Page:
On Tuesday night, Stephen Colbert conducted a fascinating interview with former FBI Director James Comey. Comey, who headed up the FBI’s investigation into Russia’s alleged election interference, was fired in May of last year. He wrote a book about his experience called A Higher Loyalty, and went on The Late Show With Stephen Colbert to discuss it. “Of all the people to be fired by Donald Trump, my guest tonight is definitely one of them,” the host said by way of introduction.
The interview opened with a toast, as Colbert produced two paper cups of pinot noir, the drink Comey wrote he had on his flight home post-firing. “To the truth,” Colbert toasted, with Comey’s affirmation. “Yes, to the truth.”
The unabridged, half-hour interview, which CBS posted to YouTube late Tuesday night, covers all manner of issues, from Comey’s firing to Trump’s alleged golden shower sex tape (or, as Colbert delicately refers to it, “the pee pee tape”). Colbert dives deep into Comey’s controversial moments, including his decision to announce the FBI findings regarding Hillary Clinton’s emails—an unprecedented, perhaps underhanded move—and his decision to reopen the Clinton investigation right before the 2016 election. “It makes me sick to my stomach to think we might have had an impact [on the election]. I hope and pray we didn’t,” Comey said. Still, for him, “it wouldn’t change the decision” to reopen the investigation. Colbert, simultaneously gregarious and probing, was especially keen to challenge Comey on the necessity of that move.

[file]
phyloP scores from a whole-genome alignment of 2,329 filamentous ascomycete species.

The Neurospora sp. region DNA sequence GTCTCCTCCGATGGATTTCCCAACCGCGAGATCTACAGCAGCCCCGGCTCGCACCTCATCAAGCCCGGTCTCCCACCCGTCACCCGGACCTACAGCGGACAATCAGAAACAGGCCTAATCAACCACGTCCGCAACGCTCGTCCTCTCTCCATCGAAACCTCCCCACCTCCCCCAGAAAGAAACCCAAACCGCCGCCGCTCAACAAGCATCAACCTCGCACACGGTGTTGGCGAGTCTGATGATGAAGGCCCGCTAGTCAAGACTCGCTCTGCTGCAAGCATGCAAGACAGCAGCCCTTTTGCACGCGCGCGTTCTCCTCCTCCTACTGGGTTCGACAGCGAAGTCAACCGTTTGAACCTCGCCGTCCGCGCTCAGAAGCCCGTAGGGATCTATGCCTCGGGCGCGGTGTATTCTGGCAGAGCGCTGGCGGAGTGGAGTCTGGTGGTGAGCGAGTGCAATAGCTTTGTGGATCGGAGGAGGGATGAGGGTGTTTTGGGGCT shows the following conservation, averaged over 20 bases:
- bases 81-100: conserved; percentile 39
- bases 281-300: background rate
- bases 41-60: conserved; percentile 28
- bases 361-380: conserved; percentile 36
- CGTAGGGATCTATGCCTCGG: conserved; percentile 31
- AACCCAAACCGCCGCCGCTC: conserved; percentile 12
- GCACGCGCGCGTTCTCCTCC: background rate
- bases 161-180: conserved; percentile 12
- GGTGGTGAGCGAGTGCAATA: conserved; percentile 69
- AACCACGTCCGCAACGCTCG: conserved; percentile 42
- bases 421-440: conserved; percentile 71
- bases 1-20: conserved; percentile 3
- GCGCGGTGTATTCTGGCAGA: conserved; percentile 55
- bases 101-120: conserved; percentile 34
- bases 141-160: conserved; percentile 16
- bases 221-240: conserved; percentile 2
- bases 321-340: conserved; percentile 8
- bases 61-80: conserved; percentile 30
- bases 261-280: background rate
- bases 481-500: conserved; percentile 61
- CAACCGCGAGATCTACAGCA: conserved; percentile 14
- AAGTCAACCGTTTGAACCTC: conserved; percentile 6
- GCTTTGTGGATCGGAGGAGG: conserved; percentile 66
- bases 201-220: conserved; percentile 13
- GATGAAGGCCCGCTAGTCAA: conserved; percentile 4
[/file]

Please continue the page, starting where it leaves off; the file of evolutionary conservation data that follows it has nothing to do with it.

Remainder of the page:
One of the interview’s greatest moments came when Colbert brought up Trump’s tweets on Comey. (The president recently called Comey “Slippery James” and a “slimeball.”) Comey dissed Trump but ultimately cautioned America against complacency:
I’ve been gone a year, I’m like a breakup he can’t get over. I’m out there living my best life, he wakes up in the morning and tweets at me … My first reaction to those kinds of tweets is a shrug … But actually, then I caught myself and I said, “Wait a minute, if I’m shrugging, are the rest of the country shrugging? Does that mean we’ve become numb to this?” It’s not OK for the president of the United States to say a private citizen should be in jail. It’s not normal, it’s not acceptable, it’s not OK. But it’s happened so much, there’s a danger we’re now numb to it, and the norm has been destroyed … We have to talk about it and call it out, it’s not OK.
Comey’s words were met with raucous applause from Colbert’s crowd.
As noted in the interview, A Higher Loyalty has drawn criticism for describing Trump’s orange-y appearance and small hands. Still, as Colbert pointed out after ripping out the one page where that’s mentioned, there are plenty of other pages that are “pretty good, and pretty gripping.”